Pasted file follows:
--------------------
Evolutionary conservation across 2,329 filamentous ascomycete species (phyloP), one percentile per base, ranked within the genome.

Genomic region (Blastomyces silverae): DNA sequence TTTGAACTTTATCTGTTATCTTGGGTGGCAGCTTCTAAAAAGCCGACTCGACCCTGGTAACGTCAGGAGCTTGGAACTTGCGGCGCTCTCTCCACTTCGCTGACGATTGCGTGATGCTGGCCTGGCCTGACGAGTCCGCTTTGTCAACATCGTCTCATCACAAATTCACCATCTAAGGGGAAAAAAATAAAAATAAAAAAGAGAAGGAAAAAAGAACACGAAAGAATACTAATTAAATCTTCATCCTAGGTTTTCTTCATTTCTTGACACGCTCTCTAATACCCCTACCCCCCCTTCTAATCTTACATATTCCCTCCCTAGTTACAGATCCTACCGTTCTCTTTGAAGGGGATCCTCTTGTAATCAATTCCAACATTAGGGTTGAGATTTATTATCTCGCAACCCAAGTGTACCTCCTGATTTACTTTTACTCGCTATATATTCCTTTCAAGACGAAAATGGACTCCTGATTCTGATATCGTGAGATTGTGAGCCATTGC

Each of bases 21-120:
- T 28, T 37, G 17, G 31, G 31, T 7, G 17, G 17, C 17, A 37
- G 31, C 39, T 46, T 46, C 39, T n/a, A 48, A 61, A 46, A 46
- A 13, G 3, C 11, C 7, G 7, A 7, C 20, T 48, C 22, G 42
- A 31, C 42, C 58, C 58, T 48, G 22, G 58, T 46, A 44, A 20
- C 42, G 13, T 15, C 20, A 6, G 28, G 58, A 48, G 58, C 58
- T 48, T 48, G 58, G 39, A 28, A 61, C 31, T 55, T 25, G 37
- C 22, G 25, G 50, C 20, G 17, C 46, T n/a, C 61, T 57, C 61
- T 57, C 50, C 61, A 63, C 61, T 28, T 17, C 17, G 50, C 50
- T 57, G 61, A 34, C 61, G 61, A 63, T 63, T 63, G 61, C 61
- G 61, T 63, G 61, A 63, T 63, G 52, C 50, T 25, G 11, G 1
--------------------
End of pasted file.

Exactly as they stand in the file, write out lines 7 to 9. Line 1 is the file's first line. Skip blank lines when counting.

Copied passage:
- A 31, C 42, C 58, C 58, T 48, G 22, G 58, T 46, A 44, A 20
- C 42, G 13, T 15, C 20, A 6, G 28, G 58, A 48, G 58, C 58
- T 48, T 48, G 58, G 39, A 28, A 61, C 31, T 55, T 25, G 37